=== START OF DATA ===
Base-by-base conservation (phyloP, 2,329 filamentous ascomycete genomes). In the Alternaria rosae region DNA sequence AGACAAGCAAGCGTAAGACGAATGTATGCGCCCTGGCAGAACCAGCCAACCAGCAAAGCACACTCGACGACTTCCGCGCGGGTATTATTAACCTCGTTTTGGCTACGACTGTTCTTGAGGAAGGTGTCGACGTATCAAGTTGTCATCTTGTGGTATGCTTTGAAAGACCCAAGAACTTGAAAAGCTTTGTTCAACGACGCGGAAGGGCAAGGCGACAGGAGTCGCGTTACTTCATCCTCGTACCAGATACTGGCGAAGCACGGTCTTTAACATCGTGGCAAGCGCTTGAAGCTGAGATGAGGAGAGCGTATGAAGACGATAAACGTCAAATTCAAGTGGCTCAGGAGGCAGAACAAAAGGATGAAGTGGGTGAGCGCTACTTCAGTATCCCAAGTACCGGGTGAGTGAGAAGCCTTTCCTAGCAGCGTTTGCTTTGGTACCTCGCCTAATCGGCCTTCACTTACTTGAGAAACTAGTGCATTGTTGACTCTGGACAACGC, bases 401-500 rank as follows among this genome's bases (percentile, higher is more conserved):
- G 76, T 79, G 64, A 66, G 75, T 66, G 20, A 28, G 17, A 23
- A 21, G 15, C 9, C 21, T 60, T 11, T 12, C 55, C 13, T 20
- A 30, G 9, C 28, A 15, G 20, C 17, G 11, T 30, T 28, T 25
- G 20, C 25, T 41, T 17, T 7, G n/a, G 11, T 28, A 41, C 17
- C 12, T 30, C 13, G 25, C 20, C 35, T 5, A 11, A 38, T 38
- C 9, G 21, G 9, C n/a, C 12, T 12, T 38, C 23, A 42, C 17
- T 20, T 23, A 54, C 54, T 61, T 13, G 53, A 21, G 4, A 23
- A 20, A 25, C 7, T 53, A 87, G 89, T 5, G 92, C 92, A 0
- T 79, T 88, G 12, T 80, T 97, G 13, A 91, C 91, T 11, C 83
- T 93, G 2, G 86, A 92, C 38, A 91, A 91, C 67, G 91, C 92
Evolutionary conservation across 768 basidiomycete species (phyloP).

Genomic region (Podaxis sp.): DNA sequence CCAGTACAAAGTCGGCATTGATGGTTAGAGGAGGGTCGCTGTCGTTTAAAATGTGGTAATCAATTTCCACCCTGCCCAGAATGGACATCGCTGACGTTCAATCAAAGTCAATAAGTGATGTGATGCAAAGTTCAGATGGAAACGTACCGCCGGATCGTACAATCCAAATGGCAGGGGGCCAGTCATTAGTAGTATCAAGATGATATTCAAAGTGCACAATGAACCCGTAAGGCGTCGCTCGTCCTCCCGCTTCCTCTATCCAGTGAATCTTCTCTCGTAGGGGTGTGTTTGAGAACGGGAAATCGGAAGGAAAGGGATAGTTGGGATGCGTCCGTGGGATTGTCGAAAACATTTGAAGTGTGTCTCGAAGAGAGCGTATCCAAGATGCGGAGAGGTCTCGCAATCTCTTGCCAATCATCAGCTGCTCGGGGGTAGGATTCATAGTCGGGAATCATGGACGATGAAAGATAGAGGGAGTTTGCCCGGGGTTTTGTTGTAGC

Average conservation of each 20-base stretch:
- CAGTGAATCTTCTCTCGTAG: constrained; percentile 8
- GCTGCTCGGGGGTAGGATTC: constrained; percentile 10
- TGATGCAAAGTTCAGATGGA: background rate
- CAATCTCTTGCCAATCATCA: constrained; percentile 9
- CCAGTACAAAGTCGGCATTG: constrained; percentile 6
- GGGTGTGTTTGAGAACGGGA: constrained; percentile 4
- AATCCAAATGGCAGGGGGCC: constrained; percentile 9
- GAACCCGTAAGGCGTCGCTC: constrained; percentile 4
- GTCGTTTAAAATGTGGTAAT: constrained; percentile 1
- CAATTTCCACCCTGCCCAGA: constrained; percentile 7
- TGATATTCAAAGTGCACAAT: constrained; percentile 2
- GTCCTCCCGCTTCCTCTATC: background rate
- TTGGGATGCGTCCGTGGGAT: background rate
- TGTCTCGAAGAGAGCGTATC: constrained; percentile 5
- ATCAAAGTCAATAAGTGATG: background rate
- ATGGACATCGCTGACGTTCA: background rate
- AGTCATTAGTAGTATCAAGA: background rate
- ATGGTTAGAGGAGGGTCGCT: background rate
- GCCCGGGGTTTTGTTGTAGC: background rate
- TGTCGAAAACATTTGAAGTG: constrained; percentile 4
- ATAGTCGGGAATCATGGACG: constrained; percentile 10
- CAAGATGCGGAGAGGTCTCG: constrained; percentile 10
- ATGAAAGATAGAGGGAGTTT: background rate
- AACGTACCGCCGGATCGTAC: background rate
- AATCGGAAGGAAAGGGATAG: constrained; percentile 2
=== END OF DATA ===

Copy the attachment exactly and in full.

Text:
Base-by-base conservation (phyloP, 2,329 filamentous ascomycete genomes). In the Alternaria rosae region DNA sequence AGACAAGCAAGCGTAAGACGAATGTATGCGCCCTGGCAGAACCAGCCAACCAGCAAAGCACACTCGACGACTTCCGCGCGGGTATTATTAACCTCGTTTTGGCTACGACTGTTCTTGAGGAAGGTGTCGACGTATCAAGTTGTCATCTTGTGGTATGCTTTGAAAGACCCAAGAACTTGAAAAGCTTTGTTCAACGACGCGGAAGGGCAAGGCGACAGGAGTCGCGTTACTTCATCCTCGTACCAGATACTGGCGAAGCACGGTCTTTAACATCGTGGCAAGCGCTTGAAGCTGAGATGAGGAGAGCGTATGAAGACGATAAACGTCAAATTCAAGTGGCTCAGGAGGCAGAACAAAAGGATGAAGTGGGTGAGCGCTACTTCAGTATCCCAAGTACCGGGTGAGTGAGAAGCCTTTCCTAGCAGCGTTTGCTTTGGTACCTCGCCTAATCGGCCTTCACTTACTTGAGAAACTAGTGCATTGTTGACTCTGGACAACGC, bases 401-500 rank as follows among this genome's bases (percentile, higher is more conserved):
- G 76, T 79, G 64, A 66, G 75, T 66, G 20, A 28, G 17, A 23
- A 21, G 15, C 9, C 21, T 60, T 11, T 12, C 55, C 13, T 20
- A 30, G 9, C 28, A 15, G 20, C 17, G 11, T 30, T 28, T 25
- G 20, C 25, T 41, T 17, T 7, G n/a, G 11, T 28, A 41, C 17
- C 12, T 30, C 13, G 25, C 20, C 35, T 5, A 11, A 38, T 38
- C 9, G 21, G 9, C n/a, C 12, T 12, T 38, C 23, A 42, C 17
- T 20, T 23, A 54, C 54, T 61, T 13, G 53, A 21, G 4, A 23
- A 20, A 25, C 7, T 53, A 87, G 89, T 5, G 92, C 92, A 0
- T 79, T 88, G 12, T 80, T 97, G 13, A 91, C 91, T 11, C 83
- T 93, G 2, G 86, A 92, C 38, A 91, A 91, C 67, G 91, C 92
Evolutionary conservation across 768 basidiomycete species (phyloP).

Genomic region (Podaxis sp.): DNA sequence CCAGTACAAAGTCGGCATTGATGGTTAGAGGAGGGTCGCTGTCGTTTAAAATGTGGTAATCAATTTCCACCCTGCCCAGAATGGACATCGCTGACGTTCAATCAAAGTCAATAAGTGATGTGATGCAAAGTTCAGATGGAAACGTACCGCCGGATCGTACAATCCAAATGGCAGGGGGCCAGTCATTAGTAGTATCAAGATGATATTCAAAGTGCACAATGAACCCGTAAGGCGTCGCTCGTCCTCCCGCTTCCTCTATCCAGTGAATCTTCTCTCGTAGGGGTGTGTTTGAGAACGGGAAATCGGAAGGAAAGGGATAGTTGGGATGCGTCCGTGGGATTGTCGAAAACATTTGAAGTGTGTCTCGAAGAGAGCGTATCCAAGATGCGGAGAGGTCTCGCAATCTCTTGCCAATCATCAGCTGCTCGGGGGTAGGATTCATAGTCGGGAATCATGGACGATGAAAGATAGAGGGAGTTTGCCCGGGGTTTTGTTGTAGC

Average conservation of each 20-base stretch:
- CAGTGAATCTTCTCTCGTAG: constrained; percentile 8
- GCTGCTCGGGGGTAGGATTC: constrained; percentile 10
- TGATGCAAAGTTCAGATGGA: background rate
- CAATCTCTTGCCAATCATCA: constrained; percentile 9
- CCAGTACAAAGTCGGCATTG: constrained; percentile 6
- GGGTGTGTTTGAGAACGGGA: constrained; percentile 4
- AATCCAAATGGCAGGGGGCC: constrained; percentile 9
- GAACCCGTAAGGCGTCGCTC: constrained; percentile 4
- GTCGTTTAAAATGTGGTAAT: constrained; percentile 1
- CAATTTCCACCCTGCCCAGA: constrained; percentile 7
- TGATATTCAAAGTGCACAAT: constrained; percentile 2
- GTCCTCCCGCTTCCTCTATC: background rate
- TTGGGATGCGTCCGTGGGAT: background rate
- TGTCTCGAAGAGAGCGTATC: constrained; percentile 5
- ATCAAAGTCAATAAGTGATG: background rate
- ATGGACATCGCTGACGTTCA: background rate
- AGTCATTAGTAGTATCAAGA: background rate
- ATGGTTAGAGGAGGGTCGCT: background rate
- GCCCGGGGTTTTGTTGTAGC: background rate
- TGTCGAAAACATTTGAAGTG: constrained; percentile 4
- ATAGTCGGGAATCATGGACG: constrained; percentile 10
- CAAGATGCGGAGAGGTCTCG: constrained; percentile 10
- ATGAAAGATAGAGGGAGTTT: background rate
- AACGTACCGCCGGATCGTAC: background rate
- AATCGGAAGGAAAGGGATAG: constrained; percentile 2